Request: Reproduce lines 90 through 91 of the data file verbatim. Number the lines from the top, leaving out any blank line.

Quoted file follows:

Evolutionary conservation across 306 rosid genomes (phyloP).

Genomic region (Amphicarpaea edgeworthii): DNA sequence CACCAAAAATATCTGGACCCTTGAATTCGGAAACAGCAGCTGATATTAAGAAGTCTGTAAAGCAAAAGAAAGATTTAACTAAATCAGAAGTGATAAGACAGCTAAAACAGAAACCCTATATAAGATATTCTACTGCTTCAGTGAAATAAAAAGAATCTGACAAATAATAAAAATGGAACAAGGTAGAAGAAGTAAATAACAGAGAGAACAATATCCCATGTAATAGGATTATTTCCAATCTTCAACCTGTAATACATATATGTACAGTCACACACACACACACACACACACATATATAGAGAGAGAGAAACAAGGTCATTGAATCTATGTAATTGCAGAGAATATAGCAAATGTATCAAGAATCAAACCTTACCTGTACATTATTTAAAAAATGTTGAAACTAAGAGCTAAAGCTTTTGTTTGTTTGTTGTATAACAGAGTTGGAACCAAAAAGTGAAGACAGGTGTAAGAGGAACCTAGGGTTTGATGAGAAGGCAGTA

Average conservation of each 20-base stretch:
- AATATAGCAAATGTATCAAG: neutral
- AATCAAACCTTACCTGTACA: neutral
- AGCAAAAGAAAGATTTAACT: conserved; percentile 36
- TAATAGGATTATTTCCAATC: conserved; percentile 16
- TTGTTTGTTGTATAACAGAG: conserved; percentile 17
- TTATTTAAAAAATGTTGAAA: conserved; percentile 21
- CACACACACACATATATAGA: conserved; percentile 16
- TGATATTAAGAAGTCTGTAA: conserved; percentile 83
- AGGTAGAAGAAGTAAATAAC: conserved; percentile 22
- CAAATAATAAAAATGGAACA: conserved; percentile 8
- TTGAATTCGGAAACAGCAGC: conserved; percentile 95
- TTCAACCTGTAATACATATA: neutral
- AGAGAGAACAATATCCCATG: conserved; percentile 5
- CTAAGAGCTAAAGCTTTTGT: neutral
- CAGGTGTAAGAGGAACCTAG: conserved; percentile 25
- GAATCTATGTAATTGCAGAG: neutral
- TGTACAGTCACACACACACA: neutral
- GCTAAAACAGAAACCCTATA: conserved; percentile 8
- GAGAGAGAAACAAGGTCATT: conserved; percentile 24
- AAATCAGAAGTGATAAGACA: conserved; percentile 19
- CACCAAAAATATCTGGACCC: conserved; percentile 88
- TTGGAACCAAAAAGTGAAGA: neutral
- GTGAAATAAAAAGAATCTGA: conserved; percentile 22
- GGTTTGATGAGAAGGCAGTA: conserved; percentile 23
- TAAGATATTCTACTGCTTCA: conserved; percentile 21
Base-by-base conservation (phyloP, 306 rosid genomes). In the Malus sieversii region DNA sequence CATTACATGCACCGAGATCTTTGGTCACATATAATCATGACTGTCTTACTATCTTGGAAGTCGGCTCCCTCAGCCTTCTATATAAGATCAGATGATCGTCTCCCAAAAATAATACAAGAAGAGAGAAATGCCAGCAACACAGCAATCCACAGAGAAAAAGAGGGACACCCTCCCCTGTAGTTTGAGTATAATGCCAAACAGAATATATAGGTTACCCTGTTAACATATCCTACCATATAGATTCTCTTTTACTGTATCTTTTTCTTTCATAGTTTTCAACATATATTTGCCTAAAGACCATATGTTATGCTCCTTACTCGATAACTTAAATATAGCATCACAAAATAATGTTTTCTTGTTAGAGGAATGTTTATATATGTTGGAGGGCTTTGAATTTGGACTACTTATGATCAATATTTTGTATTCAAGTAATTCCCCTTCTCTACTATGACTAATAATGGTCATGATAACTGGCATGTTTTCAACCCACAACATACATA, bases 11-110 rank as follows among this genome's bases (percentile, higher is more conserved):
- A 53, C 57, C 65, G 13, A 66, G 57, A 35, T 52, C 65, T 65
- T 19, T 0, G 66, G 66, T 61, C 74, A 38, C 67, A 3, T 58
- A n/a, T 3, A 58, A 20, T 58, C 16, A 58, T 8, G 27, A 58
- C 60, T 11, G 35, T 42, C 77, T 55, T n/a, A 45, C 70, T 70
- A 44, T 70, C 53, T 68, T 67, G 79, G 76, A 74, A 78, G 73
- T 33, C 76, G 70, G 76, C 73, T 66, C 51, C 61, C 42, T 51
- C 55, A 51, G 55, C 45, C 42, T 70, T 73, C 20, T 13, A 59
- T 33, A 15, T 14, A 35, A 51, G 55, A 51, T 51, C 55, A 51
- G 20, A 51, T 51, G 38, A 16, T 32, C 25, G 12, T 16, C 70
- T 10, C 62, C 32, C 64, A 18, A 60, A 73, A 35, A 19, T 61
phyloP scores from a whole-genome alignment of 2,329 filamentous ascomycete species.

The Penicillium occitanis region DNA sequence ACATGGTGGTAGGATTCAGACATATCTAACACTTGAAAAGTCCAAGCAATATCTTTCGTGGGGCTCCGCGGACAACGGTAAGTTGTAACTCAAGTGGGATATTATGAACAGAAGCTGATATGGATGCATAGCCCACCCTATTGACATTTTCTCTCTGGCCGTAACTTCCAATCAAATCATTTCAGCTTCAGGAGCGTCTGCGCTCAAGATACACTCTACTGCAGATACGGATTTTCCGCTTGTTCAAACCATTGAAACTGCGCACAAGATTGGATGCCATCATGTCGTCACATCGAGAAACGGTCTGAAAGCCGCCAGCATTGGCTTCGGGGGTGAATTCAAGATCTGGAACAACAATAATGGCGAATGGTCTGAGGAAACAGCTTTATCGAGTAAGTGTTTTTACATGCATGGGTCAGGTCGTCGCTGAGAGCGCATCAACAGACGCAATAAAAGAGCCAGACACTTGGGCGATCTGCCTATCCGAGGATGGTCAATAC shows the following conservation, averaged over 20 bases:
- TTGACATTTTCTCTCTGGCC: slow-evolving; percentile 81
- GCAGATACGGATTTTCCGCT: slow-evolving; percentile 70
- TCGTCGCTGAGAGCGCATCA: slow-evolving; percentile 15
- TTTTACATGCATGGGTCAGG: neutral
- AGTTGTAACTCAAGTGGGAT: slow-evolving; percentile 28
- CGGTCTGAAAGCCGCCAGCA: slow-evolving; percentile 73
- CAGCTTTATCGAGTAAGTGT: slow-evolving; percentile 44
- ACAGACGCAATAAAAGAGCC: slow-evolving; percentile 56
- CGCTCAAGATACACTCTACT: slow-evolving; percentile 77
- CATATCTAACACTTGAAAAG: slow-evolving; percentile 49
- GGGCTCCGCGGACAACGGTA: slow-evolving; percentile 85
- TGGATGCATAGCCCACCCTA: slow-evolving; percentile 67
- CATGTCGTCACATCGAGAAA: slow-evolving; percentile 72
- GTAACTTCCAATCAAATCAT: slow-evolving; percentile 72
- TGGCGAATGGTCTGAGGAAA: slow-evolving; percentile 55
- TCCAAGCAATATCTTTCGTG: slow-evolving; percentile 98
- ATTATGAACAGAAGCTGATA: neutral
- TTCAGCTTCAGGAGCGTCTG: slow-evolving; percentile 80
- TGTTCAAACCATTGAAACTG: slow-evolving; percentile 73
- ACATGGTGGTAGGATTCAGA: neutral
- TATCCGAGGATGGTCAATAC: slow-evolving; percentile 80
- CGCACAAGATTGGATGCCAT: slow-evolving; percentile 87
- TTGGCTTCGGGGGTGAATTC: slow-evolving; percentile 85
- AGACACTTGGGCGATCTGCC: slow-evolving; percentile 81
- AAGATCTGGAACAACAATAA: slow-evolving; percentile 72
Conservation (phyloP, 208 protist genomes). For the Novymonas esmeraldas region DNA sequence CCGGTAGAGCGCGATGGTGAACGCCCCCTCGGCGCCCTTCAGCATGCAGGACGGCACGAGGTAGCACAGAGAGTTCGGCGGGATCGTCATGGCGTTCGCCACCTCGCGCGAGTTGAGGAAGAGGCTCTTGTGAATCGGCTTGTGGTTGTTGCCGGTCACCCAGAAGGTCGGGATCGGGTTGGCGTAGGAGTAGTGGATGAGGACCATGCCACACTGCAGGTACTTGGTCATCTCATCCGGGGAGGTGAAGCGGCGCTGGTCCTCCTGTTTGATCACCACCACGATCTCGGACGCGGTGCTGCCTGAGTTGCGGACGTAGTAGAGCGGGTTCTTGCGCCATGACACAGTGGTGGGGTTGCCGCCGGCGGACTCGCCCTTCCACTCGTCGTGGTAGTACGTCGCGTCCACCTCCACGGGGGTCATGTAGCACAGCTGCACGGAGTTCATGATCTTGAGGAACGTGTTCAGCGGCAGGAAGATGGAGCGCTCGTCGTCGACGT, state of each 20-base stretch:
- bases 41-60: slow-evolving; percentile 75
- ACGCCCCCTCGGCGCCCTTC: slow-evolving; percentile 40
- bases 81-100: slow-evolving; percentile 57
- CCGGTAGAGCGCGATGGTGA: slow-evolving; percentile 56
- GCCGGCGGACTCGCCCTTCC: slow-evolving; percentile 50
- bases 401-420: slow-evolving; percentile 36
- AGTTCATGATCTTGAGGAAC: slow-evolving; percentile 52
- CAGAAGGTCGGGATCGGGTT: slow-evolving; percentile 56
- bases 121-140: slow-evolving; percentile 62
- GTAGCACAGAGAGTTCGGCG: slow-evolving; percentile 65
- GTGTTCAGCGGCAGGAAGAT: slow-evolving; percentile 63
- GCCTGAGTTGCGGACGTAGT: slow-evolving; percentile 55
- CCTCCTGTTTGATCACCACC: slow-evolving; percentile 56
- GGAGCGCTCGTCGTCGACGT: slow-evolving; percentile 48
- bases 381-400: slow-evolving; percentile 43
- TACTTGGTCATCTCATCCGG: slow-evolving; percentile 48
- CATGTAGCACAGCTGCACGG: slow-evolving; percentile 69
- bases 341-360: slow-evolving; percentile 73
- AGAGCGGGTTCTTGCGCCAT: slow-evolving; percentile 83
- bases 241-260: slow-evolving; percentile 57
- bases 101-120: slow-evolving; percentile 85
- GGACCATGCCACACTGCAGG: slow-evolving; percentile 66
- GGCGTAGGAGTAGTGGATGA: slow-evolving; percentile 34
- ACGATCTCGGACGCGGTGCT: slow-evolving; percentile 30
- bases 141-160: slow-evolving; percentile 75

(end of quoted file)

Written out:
- GGCGTAGGAGTAGTGGATGA: slow-evolving; percentile 34
- ACGATCTCGGACGCGGTGCT: slow-evolving; percentile 30